LITTLE ROCK, Ark. (AP) — Attorneys for two same-sex couples want the U.S. Supreme Court to review an Arkansas ruling preventing married gay couples from getting the names of both spouses on their children’s birth certificates without a court order.
Attorneys for the couples and for the National Center for Lesbian Rights argue that a ruling late last year from the Arkansas Supreme Court undermines the U.S. Supreme Court’s 2015 decision that legalized gay marriage nationwide. They say it could invite similar moves across the country against gay married couples.
“Allowing the decision below to stand would open the door for other courts to pursue a similarly blatant path of denying same-sex couples important marital rights and protections on equally specious grounds,” the attorneys said in a court filing Monday.
The Arkansas Supreme Court in December sided with state officials who say Arkansas has a vested interest in listing parents on birth certificates. The state’s highest court overturned a lower judge’s ruling that struck down part of the state’s birth certificate law that defines parents by gender.
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Republican Arkansas Attorney General Leslie Rutledge’s office said Wednesday that she is reviewing the attorneys’ request to the U.S. Supreme Court and would respond in court.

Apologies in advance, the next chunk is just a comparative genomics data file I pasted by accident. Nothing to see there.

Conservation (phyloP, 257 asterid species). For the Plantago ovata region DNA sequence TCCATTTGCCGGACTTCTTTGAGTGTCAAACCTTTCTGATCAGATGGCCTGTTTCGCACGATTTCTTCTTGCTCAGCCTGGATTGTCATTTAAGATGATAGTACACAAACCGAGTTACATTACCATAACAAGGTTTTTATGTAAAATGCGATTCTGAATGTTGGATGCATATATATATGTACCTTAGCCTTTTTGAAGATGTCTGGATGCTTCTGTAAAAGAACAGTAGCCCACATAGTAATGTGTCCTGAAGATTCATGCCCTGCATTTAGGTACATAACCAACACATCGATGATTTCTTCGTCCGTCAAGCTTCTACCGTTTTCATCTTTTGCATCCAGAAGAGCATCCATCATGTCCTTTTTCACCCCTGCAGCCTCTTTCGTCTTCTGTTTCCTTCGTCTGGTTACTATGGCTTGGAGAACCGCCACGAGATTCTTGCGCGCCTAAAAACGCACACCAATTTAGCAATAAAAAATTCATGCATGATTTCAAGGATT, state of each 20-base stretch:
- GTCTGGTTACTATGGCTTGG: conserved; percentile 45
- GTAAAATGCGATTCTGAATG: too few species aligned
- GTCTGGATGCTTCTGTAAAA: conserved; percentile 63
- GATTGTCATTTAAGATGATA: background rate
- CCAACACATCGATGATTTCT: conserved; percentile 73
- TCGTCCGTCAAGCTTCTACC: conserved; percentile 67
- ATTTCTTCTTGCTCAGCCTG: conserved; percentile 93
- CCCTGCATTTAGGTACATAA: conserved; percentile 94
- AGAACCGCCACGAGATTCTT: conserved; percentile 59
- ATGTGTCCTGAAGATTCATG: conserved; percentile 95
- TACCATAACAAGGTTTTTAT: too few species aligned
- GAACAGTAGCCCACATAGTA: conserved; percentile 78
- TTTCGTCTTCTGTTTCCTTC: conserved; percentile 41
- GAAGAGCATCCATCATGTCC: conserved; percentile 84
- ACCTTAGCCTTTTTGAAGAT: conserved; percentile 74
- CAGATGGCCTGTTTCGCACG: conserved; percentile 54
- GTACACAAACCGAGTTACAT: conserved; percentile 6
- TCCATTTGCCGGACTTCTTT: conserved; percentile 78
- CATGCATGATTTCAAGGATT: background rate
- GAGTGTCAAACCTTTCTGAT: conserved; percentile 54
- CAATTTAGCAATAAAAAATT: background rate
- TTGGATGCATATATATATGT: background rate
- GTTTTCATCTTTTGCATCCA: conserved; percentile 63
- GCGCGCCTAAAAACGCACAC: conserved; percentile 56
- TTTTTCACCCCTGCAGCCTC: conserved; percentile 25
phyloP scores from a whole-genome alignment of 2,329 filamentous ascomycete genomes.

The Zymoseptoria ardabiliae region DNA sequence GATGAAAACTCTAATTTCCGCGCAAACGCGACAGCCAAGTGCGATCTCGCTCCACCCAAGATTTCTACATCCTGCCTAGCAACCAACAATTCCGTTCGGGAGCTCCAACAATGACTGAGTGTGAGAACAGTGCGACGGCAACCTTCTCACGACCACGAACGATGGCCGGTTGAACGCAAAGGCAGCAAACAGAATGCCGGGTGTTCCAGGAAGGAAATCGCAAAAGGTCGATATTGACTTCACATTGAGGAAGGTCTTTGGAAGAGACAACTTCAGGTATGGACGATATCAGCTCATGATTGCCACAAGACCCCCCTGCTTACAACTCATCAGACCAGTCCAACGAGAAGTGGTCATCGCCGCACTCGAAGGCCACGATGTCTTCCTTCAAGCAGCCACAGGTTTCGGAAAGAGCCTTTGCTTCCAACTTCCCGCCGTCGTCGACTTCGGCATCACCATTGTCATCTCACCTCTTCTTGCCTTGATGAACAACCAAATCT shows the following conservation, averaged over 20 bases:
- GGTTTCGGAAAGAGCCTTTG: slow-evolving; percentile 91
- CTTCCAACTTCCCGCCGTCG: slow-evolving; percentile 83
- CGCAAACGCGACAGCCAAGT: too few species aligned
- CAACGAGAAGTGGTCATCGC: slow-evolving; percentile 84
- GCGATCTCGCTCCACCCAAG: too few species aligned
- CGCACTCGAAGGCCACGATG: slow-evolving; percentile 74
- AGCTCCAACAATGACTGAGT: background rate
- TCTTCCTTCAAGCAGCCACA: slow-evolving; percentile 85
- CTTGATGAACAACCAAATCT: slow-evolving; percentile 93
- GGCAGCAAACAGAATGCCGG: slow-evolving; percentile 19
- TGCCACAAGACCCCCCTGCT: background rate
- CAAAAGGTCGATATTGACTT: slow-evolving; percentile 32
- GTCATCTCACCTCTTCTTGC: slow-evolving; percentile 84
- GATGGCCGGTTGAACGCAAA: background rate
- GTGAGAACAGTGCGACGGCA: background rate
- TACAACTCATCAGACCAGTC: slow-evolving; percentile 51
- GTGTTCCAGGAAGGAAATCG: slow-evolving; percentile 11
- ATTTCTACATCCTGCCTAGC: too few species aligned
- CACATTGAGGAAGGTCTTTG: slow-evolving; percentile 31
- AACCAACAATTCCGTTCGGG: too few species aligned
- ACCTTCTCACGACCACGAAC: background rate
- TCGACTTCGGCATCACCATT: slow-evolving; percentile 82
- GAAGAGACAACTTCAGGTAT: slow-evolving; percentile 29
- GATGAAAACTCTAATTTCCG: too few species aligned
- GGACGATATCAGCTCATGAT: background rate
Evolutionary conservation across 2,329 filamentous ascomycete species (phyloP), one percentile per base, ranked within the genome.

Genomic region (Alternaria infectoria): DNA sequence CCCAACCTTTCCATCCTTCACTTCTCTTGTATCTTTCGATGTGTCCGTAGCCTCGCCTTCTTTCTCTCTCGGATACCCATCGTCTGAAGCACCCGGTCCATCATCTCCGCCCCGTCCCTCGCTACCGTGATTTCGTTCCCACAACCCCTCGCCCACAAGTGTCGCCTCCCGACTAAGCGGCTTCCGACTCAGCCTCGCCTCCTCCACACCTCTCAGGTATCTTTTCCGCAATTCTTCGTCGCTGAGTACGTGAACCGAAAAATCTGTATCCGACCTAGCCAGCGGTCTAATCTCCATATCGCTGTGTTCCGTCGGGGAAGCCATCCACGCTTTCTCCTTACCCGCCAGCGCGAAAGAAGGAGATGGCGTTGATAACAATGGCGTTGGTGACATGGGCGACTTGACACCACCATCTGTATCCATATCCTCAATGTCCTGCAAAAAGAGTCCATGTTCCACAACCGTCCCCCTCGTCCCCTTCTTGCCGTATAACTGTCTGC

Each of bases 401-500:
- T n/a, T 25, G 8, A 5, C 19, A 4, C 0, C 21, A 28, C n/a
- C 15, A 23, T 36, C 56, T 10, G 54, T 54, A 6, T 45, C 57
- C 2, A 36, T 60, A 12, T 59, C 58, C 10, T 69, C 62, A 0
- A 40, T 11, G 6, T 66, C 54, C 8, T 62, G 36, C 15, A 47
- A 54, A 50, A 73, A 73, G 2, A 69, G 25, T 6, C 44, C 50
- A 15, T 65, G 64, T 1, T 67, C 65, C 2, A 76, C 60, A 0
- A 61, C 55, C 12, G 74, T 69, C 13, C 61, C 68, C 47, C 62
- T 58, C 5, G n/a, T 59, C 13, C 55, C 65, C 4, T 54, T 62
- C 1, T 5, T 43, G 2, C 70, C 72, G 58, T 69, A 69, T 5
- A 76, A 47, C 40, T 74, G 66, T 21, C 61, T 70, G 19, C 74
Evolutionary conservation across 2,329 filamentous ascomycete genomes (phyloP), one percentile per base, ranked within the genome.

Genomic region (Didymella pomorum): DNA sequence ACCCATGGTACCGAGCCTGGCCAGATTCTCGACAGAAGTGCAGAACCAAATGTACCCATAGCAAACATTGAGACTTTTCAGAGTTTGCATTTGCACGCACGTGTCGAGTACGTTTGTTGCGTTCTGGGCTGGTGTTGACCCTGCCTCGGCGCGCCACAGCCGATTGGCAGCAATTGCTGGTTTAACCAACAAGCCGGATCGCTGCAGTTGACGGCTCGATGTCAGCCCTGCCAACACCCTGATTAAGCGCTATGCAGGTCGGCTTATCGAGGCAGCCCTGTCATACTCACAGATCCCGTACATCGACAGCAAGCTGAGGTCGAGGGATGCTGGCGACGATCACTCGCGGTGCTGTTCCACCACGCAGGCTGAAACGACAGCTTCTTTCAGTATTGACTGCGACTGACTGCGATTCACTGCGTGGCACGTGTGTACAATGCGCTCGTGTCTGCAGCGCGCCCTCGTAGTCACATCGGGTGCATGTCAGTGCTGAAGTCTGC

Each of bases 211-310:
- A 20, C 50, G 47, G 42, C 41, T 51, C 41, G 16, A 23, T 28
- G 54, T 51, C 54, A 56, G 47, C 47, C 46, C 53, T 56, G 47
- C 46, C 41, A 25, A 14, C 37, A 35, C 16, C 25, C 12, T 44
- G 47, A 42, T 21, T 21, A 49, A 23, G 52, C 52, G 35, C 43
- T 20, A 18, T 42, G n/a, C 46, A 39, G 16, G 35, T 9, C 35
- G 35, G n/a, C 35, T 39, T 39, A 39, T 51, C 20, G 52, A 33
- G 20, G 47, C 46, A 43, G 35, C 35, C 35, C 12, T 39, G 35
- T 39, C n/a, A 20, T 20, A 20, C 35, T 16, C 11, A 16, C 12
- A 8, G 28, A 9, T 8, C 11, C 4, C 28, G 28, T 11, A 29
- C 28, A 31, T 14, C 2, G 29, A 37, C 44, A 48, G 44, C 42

“She remains confident in the State Supreme Court’s decision, which upheld the rule of law when it found that the lower court far exceeded its authority by unilaterally re-writing major sections of Arkansas code,” spokesman Judd Deere said in an email.
The three couples who had sued the state were allowed to amend their children’s birth certificates in 2015 under a ruling issued by Pulaski County Circuit Judge Tim Fox. Two of the three couples asked the U.S. Supreme Court to review the decision.
Two of the couples were married out of state before the U.S. Supreme Court ruling, and a third was married in Arkansas days after the decision. The couples’ children were conceived through anonymous sperm donors.
Monday’s petition was filed by Douglas Hallward-Driemeier, who argued before the U.S. Supreme Court in the 2015 case that led to the decision legalizing gay marriage. The filing said Arkansas’ case would likely affect birth certificate laws in other states that haven’t been updated since gay marriage was legalized and still use gendered terms.
“The issue is of critical importance to families across the country,” the filing said. “Arkansas’ discriminatory birth certificate law is far from an outlier.”
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